We're just days away from Tesla's shareholder meeting, where investors will vote on whether to approve CEO Elon Musk's astronomical $56 billion pay package, which was thrown out by a judge in January, being reinstated.

And Tesla's board is desperately trying to sway the vote to keep Musk from throwing a huge tantrum. First, the company tried to sweeten the deal by offering personal tours at Tesla hosted by Musk.

But after analysts at proxy advisory firm Glass Lewis recommended shareholders reject Musk's exorbitant compensation plan, Tesla fired off a strongly-worded letter, accusing the firm of using "faulty logic."

Now, in a letter registered with the Securities and Exchange Commission, Tesla's chair Robyn Denholm made an impassioned plea to encourage shareholders to give the second-richest man in the world — who has given them a laundry list of reasons to call for his dismissal — tens of billions of dollars in stock options.

"We are entering the final days before the polls close on one of the most important votes in the history of our extraordinary company," Denholm, who resides in a $27.5 million penthouse in Sydney, Australia, wrote. "As Board Chair, I want you to hear directly from me on why it is so important that you ratify Elon’s 2018 Performance Award and vote to move Tesla’s corporate domicile to Texas."

Perhaps unsurprisingly, Denholm had to dig deep to come up with reasons to award Musk — who has infamously spent much of his time at X-formerly-Twitter to shitpost and go on racist tirades while his carmaker atrophies — billions of dollars in shares doled out over several years.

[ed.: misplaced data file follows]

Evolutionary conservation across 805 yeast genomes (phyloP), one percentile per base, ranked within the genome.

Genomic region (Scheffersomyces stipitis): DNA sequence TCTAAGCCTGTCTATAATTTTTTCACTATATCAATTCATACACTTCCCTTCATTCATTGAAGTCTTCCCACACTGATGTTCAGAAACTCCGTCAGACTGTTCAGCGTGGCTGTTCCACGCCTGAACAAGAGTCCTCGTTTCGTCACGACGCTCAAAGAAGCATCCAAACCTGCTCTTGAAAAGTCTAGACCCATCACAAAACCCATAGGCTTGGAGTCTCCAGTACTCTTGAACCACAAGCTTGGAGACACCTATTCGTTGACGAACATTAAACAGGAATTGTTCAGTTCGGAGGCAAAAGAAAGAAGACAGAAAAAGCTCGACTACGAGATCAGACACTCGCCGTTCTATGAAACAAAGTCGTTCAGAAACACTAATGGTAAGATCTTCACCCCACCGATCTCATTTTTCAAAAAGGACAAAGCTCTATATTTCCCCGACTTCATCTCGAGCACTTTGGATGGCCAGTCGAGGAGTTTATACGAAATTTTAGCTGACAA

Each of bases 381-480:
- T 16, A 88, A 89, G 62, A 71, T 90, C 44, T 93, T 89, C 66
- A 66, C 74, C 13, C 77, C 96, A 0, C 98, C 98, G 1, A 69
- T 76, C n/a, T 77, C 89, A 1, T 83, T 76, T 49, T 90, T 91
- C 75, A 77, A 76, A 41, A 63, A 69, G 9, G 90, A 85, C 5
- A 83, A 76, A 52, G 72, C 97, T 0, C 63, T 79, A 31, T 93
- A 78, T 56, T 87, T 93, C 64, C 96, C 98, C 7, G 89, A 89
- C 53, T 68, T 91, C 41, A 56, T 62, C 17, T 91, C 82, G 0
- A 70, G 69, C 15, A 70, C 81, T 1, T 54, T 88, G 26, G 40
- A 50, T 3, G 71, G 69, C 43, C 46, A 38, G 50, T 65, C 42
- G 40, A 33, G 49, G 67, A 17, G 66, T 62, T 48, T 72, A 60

The chair argued that it's all about "retaining Elon’s attention and motivating him to focus on achieving astonishing growth for our company," seemingly comparing him to a child who is close to throwing a fit if it isn't given what it wants.

Unfortunately for Denholm and the company, that period of "astonishing growth" has long passed. Tesla has tanked under Musk's leadership as of late, with Tesla posting abysmal sales figures this year. The mercurial CEO's antics have also left a dark mark on the brand's reputation, scaring away potential customers.

To Denholm, however, Musk should be given what he wants because "we all made a commitment to Elon."

"This is obviously not about the money," Denholm wrote. "We all know Elon is one of the wealthiest people on the planet, and he would remain so even if Tesla were to renege on the commitment we made in 2018."

"Elon is not a typical executive, and Tesla is not a typical company," she added. "So, the typical way in which companies compensate key executives is not going to drive results for Tesla."

Denholm's baffling letter leaves a glaring question: if it isn't about the money, why is Tesla making this vote such a big deal? If Musk really didn't care about adding $56 billion to his $208 billion net worth, why not just drop the whole thing? Why bring it up to a vote at all?

The chair's arguably unconvincing arguments highlight just how distant the company's board has grown from reality and the best interests of the shareholders it represents.

If there's one certainty, it's that next week's shareholder vote will be a turbulent one. And the outcome may just define the future of what was once hailed as the "most important car company in the world."

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